Attest To The Arraignment Process
Arrest to Arraignment Process
Although the penal law and criminal procedure law in New York State is uniform each county has it’s own unique procedures. There are both formal procedures, and informal procedures. The criminal lawyers at Spodek Law Group P.C. have been representing individuals in the criminal courts of New York City for over 36 years. This article will walk you through the arrest to arraignment process in New York City
Often times a NYPD police officer will make an arrest based on the observation of criminal conduct. In this scenario, the police officer has basically two options as to how to process the new arrest. Unfortunately, both options involve the individual being brought to the NYPD station for processing. The first option is for the NYPD to process the individual and then bring them directly to central booking for arraignment. The second option is for the NYPD police officer to issue a desk appearance ticket.
At the NYPD precinct, an individual will generally be placed in a holding cell with other prisoners who are going through the same process. It is at this critical juncture, that you want your NY criminal lawyer to be in touch with the assigned detective or arresting officer. A NY criminal attorney will immediately assert your right to remain silent, and demand that he or she be present for any line up procedures.
It is also at the initial precinct, in which a criminal lawyer or a family member or friend can obtain the arrest number. The arrest number is the unique number which is used the track someone through the criminal justice system.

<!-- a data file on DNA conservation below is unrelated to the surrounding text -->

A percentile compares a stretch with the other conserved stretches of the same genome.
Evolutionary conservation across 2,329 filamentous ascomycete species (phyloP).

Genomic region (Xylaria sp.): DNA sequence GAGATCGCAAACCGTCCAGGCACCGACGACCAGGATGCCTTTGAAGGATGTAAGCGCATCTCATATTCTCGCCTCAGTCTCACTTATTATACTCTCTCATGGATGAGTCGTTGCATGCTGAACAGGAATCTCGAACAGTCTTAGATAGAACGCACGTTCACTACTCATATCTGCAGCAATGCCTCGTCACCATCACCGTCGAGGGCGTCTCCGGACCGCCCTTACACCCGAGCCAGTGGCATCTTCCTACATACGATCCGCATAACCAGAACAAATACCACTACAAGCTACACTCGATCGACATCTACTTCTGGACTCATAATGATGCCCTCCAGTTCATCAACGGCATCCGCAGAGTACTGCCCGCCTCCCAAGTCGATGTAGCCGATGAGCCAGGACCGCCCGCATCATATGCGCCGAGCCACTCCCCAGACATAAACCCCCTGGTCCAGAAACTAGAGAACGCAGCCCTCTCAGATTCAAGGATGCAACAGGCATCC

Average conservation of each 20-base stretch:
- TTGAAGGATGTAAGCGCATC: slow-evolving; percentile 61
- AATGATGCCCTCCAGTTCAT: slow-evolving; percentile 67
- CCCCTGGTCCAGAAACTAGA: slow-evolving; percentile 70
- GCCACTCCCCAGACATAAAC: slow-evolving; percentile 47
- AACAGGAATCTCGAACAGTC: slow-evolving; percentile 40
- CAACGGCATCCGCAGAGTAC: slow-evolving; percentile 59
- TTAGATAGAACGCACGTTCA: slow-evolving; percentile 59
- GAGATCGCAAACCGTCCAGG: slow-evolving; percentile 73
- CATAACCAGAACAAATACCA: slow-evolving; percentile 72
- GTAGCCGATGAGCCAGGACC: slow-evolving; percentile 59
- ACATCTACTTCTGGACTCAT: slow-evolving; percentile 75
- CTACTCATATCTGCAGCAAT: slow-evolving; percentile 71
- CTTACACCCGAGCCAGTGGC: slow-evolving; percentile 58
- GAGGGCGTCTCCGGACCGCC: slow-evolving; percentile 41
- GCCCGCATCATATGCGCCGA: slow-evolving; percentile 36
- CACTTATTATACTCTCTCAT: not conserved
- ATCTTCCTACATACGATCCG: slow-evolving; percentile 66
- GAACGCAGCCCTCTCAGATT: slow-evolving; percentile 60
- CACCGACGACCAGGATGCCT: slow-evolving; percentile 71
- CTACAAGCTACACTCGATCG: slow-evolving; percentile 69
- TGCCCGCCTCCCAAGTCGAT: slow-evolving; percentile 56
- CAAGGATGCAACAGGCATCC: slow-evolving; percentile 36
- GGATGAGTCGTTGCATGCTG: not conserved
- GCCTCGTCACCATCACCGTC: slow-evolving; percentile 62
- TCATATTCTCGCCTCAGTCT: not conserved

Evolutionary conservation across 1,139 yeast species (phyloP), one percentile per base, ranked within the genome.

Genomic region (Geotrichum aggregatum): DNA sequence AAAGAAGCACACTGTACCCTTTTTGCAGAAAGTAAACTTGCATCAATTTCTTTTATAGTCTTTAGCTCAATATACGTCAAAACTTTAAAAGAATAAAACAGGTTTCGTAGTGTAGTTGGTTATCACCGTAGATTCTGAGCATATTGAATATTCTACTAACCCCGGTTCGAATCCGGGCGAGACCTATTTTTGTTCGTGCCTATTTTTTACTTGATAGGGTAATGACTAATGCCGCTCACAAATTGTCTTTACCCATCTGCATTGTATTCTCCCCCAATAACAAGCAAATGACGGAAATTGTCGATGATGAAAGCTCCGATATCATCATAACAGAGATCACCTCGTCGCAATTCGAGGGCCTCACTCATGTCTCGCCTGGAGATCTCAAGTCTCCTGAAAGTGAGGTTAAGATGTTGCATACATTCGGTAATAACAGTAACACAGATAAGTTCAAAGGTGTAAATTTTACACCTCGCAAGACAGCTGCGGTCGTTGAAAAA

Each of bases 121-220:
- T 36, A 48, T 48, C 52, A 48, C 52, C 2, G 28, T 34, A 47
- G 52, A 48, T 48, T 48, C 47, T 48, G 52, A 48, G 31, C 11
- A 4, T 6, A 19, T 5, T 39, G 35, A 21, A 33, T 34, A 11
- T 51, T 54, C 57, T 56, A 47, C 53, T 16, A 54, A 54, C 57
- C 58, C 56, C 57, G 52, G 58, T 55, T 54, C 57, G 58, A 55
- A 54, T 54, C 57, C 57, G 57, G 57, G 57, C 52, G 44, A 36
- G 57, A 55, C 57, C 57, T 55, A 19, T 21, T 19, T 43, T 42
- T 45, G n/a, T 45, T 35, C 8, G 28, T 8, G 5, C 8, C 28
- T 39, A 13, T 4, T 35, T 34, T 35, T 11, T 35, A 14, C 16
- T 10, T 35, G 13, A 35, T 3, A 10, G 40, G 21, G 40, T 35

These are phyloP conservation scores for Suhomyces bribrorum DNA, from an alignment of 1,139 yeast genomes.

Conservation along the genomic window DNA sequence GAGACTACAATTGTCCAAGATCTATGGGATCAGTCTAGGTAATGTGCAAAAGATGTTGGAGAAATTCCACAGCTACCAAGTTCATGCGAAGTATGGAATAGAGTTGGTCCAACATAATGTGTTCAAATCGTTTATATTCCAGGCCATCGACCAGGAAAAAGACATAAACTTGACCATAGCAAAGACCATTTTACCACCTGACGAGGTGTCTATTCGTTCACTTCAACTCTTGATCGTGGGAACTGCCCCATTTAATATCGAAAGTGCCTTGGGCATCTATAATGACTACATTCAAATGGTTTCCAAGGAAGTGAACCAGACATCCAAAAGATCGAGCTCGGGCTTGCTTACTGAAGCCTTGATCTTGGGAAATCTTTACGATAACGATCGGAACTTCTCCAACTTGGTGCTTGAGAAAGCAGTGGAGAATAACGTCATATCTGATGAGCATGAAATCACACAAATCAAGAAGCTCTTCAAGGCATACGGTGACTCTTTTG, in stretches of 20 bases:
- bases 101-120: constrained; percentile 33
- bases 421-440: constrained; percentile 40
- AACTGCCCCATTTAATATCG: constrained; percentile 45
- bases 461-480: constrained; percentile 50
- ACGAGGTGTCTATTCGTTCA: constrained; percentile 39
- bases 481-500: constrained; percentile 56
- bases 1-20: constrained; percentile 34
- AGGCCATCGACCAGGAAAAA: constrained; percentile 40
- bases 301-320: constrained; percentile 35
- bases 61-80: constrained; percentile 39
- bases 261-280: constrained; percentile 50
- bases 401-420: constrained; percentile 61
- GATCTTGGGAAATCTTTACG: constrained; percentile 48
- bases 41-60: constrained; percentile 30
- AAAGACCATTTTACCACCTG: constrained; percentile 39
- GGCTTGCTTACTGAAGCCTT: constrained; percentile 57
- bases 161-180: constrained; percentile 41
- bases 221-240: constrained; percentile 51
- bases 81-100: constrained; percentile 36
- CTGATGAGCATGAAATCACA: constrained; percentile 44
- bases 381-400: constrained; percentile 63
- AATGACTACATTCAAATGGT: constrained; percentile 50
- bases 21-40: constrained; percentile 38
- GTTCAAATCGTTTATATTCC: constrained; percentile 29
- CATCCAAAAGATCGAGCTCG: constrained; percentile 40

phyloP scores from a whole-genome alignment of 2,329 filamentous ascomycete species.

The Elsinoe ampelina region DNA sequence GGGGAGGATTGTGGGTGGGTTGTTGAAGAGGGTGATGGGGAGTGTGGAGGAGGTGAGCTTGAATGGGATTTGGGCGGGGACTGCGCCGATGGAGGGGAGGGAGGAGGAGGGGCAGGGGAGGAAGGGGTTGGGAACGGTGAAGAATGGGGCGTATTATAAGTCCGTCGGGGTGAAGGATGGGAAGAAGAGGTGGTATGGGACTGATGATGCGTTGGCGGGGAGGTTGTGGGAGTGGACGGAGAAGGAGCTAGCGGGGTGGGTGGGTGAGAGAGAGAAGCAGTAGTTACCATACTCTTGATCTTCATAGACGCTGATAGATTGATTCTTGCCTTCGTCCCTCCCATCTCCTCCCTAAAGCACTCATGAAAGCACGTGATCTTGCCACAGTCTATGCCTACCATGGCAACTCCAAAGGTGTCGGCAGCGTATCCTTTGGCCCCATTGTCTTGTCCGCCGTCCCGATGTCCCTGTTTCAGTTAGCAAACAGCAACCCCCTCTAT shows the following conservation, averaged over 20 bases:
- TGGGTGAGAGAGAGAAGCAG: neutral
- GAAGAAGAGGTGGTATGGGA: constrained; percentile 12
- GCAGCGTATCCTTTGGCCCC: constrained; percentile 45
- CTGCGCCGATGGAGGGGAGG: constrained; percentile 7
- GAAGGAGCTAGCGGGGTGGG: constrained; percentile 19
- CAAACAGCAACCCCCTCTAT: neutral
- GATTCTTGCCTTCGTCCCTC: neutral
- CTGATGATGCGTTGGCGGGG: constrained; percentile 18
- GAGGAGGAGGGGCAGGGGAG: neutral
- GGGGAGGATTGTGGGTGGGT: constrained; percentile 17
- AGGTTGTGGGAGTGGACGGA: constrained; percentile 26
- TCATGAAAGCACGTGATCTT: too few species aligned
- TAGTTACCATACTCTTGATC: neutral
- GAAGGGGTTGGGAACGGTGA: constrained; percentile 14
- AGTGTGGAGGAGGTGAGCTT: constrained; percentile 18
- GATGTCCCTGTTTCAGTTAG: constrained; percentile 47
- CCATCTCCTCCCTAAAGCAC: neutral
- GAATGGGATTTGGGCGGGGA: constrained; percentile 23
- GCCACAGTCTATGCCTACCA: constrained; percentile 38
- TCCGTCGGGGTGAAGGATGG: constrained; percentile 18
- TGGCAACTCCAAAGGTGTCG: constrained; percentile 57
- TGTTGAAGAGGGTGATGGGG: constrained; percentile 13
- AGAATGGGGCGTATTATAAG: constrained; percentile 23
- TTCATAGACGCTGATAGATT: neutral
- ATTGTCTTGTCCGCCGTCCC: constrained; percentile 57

NYC Arrest Numbers
The arrest number will correspond with the borough in which the individual was arrested in.
Manhattan Arrest Numbers starts with a M, and will be in this format: M123456
Brooklyn Arrest Numbers start with a K (for King’s County) and will be in this format: K123456
Bronx Arrest Numbers start with a B and will be in this format: B123456
Staten Island Arrest Numbers start with a R (for Richmond County) and will be in this format: R123456
Queens Arrest Numbers start with Q and will be in this format: Q123456
The initial arrest is the first in a series of events prior to the arraignment. From the moment an individual is arrested, until the moment they are arraigned the process usually takes 24 hours. Depending on certain factors, the arraignment can be expedited to a shorter period. However, it can also be greater than 24 hours.
Once at the NYPD precinct, the Police Officer must start the arrest processing. This is the taking of the individuals fingerprints and photographs as well as obtaining the individuals personal information. The personal information is referred to as the pedigree information. That is usually the name, date of birth, home address for an individual. The next step is the litany of mandatory police paperwork that needs to be filled out for each new arrest.
Early Case Assessment Bureau (“ECAB”)
Once the arresting police officer has finished filling out all of the necessary paperwork, he or she will then send the file to the local district attorneys officer for arraignment processing. Each borough in New York, has their own district attorneys office and central booking. At each district attorneys office is the early case assessment bureau which is where new cases are filed. Once the Police file is filed with ECAB, an assigned district attorney will review the file to determine whether criminal charges will be brought (if so, what charges) or whether the district attorney’s office will decline to prosecute the case. This is commonly referred to as DP’ing the case.